With each child, Abbie lets go of another one of her dreams, and lets that dream be fulfilled in the life of the child, such as art, singing, and getting an education.  She sings her song, yet, you see that she has become nothing like the Lady of the Lea, and her joys are deep rich joys that are found in taking care of home, husband, children, work, necessity, and serving others.  One example from the story that depicts Abbie’s character and personality, was when seeing how harsh the prairie life was, and how hard it was to keep up spirits, she formed a women’s association for she and her neighbors where they and their children acted out plays.  This fun, lighthearted and enriching activity lifted mind, body and spirit and knit a garment of hope, support and friendship with the threads of very differing women that called themselves neighbors and friends.

Abbie gives her all to her children, and lets her dreams be fulfilled in them, sacrificing her paint set for Margaret to take the lessons she never had, letting Isabel have the voice lessons she always wanted, with Will kindly bidding her, “No Abbie, now its your turn to learn”….and helping Grace go to a good school with the precious savings.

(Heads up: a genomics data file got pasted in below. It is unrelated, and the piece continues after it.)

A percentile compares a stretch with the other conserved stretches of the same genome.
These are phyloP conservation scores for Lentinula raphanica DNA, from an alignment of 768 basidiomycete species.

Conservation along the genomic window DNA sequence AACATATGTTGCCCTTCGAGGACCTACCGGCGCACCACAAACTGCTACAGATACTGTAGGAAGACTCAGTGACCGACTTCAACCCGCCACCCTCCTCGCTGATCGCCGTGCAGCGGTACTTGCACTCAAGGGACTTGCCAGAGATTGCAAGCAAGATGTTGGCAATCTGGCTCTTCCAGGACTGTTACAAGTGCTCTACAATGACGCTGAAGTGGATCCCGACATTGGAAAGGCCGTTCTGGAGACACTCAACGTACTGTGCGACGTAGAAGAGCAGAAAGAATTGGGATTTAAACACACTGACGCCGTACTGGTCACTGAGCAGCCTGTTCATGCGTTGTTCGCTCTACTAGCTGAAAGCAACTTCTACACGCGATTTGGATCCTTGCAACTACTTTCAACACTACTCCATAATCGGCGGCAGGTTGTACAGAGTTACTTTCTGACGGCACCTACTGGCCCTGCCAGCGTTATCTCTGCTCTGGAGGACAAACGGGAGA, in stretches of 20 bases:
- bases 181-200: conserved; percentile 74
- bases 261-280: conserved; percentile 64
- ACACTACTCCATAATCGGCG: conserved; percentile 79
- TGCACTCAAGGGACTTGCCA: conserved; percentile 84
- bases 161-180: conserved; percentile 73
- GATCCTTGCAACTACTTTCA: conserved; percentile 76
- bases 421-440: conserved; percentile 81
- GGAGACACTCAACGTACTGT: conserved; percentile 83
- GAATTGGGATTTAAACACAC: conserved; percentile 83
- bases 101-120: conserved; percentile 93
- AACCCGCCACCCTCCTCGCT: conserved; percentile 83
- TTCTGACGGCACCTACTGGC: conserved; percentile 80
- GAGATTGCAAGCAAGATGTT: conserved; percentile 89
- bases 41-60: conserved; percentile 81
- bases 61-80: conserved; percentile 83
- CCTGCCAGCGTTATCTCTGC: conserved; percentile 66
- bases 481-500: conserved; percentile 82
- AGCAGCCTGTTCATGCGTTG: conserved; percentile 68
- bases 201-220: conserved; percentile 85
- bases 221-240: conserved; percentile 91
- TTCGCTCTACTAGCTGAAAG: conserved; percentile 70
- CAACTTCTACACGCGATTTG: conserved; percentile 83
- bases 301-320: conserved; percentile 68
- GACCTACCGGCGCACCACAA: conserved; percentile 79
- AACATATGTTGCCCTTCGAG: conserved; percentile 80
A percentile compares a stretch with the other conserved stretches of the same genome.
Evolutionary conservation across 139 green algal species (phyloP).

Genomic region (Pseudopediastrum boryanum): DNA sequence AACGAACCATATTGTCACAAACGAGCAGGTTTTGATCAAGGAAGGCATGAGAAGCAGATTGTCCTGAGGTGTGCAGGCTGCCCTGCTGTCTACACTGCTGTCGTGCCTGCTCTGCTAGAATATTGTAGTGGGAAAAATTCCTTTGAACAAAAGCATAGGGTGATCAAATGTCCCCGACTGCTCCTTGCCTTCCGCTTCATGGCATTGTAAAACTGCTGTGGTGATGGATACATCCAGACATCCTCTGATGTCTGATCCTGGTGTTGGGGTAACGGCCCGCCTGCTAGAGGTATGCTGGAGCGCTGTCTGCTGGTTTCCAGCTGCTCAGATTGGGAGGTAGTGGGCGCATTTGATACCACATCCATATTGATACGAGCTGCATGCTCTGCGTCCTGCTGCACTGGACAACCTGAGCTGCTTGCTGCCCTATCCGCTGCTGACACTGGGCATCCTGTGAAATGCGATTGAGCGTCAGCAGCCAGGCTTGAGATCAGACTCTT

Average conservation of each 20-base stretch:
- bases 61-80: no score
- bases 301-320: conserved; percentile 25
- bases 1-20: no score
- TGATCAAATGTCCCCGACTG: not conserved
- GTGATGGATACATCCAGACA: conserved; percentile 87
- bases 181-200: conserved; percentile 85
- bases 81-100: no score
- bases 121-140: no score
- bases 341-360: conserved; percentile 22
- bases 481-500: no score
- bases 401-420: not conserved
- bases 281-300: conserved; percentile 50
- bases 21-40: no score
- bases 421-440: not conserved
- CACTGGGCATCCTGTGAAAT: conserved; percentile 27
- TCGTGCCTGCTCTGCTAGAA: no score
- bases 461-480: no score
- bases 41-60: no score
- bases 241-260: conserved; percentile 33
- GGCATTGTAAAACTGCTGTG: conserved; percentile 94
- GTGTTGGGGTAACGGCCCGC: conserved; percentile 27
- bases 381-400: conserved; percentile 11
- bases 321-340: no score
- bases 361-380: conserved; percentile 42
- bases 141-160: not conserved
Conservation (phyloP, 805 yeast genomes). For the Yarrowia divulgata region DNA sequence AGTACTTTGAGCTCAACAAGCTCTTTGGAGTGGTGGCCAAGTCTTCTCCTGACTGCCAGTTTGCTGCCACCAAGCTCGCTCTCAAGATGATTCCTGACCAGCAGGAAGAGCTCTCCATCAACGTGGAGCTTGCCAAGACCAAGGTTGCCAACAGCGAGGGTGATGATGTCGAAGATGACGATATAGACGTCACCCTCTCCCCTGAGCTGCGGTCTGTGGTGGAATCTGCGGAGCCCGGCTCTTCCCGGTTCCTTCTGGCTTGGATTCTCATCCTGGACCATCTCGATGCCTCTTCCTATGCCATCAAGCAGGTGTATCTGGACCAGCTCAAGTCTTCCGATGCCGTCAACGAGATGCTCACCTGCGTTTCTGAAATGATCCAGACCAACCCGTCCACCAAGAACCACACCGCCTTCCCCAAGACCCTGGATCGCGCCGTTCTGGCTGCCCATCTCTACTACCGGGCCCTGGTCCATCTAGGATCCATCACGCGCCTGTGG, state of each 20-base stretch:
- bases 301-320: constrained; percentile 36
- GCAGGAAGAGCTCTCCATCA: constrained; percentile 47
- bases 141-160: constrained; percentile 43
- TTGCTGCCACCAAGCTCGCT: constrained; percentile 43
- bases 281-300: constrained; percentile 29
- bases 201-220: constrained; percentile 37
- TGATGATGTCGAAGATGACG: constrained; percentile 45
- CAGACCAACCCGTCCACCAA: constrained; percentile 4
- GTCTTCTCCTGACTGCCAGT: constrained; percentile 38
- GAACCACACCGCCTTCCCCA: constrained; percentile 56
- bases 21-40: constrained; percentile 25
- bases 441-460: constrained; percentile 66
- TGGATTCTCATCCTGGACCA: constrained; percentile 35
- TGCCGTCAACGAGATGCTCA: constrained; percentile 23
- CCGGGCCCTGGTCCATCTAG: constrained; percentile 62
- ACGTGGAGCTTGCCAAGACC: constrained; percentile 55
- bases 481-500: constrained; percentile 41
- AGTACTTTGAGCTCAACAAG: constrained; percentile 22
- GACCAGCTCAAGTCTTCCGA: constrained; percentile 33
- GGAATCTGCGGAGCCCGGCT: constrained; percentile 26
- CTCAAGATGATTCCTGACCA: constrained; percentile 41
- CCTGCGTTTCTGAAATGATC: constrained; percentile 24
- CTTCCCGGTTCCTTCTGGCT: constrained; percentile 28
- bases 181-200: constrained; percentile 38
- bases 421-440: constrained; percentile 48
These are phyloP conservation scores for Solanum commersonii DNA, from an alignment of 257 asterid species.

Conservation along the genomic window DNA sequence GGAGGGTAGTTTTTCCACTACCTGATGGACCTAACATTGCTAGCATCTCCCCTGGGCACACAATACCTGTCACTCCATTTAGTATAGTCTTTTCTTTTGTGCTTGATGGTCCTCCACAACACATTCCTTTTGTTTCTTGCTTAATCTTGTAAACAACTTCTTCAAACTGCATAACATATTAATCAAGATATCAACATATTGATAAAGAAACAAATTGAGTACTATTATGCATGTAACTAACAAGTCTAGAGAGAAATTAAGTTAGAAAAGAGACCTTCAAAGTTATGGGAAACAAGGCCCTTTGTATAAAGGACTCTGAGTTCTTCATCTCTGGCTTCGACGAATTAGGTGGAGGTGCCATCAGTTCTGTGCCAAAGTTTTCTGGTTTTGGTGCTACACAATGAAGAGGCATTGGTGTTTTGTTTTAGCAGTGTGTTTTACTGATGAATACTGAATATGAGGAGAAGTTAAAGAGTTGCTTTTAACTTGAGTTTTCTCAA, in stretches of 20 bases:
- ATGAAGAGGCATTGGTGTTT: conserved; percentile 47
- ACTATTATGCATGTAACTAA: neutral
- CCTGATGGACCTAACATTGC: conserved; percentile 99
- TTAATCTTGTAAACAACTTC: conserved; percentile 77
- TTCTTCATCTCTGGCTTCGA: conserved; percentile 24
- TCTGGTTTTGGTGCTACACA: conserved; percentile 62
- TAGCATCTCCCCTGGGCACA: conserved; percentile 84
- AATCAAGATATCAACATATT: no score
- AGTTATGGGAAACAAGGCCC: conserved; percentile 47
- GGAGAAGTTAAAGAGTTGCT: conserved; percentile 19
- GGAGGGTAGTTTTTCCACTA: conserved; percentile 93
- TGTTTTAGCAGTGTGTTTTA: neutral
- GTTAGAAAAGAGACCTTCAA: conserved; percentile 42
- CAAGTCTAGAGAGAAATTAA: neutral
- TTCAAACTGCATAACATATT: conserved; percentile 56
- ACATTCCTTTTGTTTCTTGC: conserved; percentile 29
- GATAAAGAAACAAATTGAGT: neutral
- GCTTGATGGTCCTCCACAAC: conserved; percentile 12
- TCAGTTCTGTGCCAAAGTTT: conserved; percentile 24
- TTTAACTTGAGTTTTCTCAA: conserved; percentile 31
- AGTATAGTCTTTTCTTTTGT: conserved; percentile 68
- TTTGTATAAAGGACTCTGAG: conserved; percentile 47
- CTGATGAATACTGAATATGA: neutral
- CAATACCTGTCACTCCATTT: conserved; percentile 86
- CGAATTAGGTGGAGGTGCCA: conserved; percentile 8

Sadly, it seems there is a certain something lost in her children’s conception of their mother in her self sacrificing.  She lived throwing heart, soul, service, time and menial work to protect and mold them physically mentally and spiritually, and it becomes apparent that this impenetrable focus embodies her first heart and gives her a deep, quiet and greatest of joys.  A lot of what seemed to transfer over to the children, was that she was a class A martyr, in some ways it didn’t seem the children quite understood every sacrifice she made only deepened her joy as she forgot self for the good of others.

I think that mothers who do take some time to feed their spirits as they pursue their talents provide example and inspiration for their children, even as they revitalize their own spirits.  However, Abbie of the prairie may never really have been capable of partaking in these sort of indulgences due to the nature of the demanding plains.  But true, as a mother in any circumstance, it is hard to break away, and you can easily become lost under dishes and bills and endless requirements.